Penn State coach Joe Paterno said he was shocked, saddened and as surprised as everyone else to learn longtime assistant Jerry Sandusky was charged with sexually abusing young boys over a 15-year period, including four years when Sandusky still was a member of the Nittany Lions’ staff.
”If this is true we were all fooled, along with scores of professionals trained in such things, and we grieve for the victims and their families. They are in our prayers,” Paterno in a statement issued Sunday night by his son, Scott.
Paterno, a Hall of Famer and the winningest coach in Division I history, is not implicated in the case.
”Joe Paterno was a witness who cooperated and testified before the grand jury,” said Nils Frederiksen, a spokesman for the state attorney general’s office. ”He’s not a suspect.”
Paterno referred to his grand jury testimony in which he testified that he was informed by an assistant coach in 2002 that he had witnessed an incident in the shower of the team locker room. Prosecutors have said Paterno had passed on the information to Athletic Director Tim Curley.
But Paterno said specific actions alleged to have occurred in the grand jury report were not relayed to him.
”It was obvious that the witness was distraught over what he saw, but he at no time related to me the very specific actions contained in the grand jury report,” Paterno said in the statement. ”Regardless, it was clear that the witness saw something inappropriate involving Mr. Sandusky. As coach Sandusky was retired from our coaching staff at that time, I referred the matter to university administrators.”
Late Sunday night, Curley requested to be placed on administrative leave so he could devote the time needed to defend himself against perjury and other charges, university President Graham Spanier said. Gary Schultz, vice president for finance and business, will step down and go back into retirement, Spanier said. He declined to comment to reporters after the meeting.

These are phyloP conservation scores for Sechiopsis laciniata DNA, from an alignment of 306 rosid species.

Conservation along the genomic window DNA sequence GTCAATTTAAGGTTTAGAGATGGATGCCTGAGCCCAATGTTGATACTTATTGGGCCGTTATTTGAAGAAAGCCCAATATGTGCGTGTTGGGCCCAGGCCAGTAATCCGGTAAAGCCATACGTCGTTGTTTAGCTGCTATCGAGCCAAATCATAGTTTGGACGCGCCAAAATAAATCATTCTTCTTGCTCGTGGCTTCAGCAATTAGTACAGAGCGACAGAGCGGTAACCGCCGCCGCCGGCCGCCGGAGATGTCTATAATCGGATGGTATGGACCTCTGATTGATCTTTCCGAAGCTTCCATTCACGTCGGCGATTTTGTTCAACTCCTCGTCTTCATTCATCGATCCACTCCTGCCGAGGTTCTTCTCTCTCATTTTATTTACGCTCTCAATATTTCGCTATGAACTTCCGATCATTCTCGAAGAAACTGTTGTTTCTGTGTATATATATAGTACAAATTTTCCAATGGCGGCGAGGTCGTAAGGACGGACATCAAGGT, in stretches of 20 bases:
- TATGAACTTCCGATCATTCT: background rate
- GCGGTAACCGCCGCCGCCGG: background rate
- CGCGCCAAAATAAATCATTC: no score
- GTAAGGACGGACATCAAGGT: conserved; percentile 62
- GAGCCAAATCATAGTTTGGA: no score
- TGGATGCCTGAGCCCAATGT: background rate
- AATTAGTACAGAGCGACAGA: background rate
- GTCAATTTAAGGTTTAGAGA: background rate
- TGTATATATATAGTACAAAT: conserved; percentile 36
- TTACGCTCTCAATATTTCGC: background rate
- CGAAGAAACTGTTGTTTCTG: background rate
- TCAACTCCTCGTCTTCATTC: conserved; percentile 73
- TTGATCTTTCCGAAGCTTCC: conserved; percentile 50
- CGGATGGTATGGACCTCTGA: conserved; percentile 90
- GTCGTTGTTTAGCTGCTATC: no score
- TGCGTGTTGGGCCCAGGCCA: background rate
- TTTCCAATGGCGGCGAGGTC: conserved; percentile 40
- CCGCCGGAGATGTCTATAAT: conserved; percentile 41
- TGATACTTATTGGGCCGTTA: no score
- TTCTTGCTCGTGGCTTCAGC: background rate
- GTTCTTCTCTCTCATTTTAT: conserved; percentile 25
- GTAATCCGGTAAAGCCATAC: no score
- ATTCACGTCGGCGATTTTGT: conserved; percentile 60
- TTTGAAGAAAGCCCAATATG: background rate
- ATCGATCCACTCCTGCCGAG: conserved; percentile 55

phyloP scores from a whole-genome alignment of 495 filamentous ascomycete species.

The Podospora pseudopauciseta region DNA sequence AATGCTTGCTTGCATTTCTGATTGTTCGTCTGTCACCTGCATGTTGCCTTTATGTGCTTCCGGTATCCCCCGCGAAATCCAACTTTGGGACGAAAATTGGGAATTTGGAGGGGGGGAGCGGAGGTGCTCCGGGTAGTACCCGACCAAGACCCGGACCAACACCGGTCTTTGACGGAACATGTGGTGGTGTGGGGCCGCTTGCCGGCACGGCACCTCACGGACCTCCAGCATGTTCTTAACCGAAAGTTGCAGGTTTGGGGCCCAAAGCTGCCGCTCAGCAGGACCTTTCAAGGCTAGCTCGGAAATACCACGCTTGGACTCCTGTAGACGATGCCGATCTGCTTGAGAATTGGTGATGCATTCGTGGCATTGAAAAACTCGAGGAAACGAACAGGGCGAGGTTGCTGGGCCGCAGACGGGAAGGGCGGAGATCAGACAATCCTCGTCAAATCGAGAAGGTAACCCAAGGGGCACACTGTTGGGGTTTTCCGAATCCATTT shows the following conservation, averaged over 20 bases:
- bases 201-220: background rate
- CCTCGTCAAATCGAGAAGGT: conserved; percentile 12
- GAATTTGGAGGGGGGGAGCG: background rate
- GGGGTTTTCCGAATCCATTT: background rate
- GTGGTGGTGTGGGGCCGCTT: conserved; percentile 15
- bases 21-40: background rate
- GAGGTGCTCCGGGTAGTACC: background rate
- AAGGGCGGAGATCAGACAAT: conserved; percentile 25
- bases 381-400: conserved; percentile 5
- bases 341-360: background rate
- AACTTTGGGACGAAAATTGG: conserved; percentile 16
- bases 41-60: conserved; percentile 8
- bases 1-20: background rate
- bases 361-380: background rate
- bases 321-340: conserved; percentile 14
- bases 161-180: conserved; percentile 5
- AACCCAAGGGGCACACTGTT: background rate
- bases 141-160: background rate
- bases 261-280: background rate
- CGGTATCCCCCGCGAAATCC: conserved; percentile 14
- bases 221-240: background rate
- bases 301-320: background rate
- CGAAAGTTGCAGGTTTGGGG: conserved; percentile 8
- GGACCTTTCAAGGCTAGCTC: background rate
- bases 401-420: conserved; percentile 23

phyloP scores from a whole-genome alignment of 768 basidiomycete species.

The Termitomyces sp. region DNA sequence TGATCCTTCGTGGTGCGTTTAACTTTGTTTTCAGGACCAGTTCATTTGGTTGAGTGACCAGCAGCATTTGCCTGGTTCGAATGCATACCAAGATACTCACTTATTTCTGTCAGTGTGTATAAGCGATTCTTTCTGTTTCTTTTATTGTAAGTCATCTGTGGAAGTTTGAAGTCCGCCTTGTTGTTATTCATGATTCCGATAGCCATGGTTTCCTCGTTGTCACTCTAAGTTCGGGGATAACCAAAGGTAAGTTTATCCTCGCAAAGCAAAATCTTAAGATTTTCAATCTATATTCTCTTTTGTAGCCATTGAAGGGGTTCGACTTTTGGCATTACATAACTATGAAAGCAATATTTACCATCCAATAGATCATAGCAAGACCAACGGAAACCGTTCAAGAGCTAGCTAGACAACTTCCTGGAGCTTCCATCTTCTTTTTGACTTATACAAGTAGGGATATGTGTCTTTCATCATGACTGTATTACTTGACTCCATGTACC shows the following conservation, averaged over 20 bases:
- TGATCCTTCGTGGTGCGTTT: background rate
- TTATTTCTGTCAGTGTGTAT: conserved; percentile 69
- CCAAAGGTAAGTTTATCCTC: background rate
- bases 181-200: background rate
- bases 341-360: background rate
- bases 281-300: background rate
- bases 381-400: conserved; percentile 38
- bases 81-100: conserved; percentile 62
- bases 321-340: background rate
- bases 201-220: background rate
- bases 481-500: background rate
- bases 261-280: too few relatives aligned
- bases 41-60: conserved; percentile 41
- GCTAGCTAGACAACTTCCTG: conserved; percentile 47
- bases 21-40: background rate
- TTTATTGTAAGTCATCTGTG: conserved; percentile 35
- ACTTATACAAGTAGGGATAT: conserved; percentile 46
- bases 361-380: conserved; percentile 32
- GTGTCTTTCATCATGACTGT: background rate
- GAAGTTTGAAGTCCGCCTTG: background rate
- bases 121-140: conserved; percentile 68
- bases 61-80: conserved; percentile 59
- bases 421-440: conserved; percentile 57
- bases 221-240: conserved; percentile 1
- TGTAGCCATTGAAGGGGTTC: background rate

University spokesman Bill Mahon said resignations Paterno and Spanier weren’t discussed at the meeting.
The developments came after the Penn State board met in executive session. About half the board members were present while others joined by phone. Board members, including university Vice President Damon Sims, walked out and declined to comment to reporters.
In a phone interview Sunday, Scott Paterno, serving as his father’s spokesman, said the first and only incident reported about Sandusky to Paterno was in 2002. Scott Paterno, a former lawyer, is a Harrisburg-based political operative.
Sandusky retired from his assistant’s job in 1999. He is charged with sexually abusing eight boys over 15 years. Overseeing the linebackers, Sandusky coached such prominent players including Jack Ham, Shane Conlan and Matt Millen.
Sandusky coached the defense in Penn State’s 1982 and 1986 national title seasons, and was at one point considered a likely successor to Paterno. The grand jury report released Saturday said one victim, identified as ”Victim 4,” recalled a meeting with an emotional Sandusky after Paterno had told Sandusky about May 1999 that his assistant would not be the next coach at Penn State.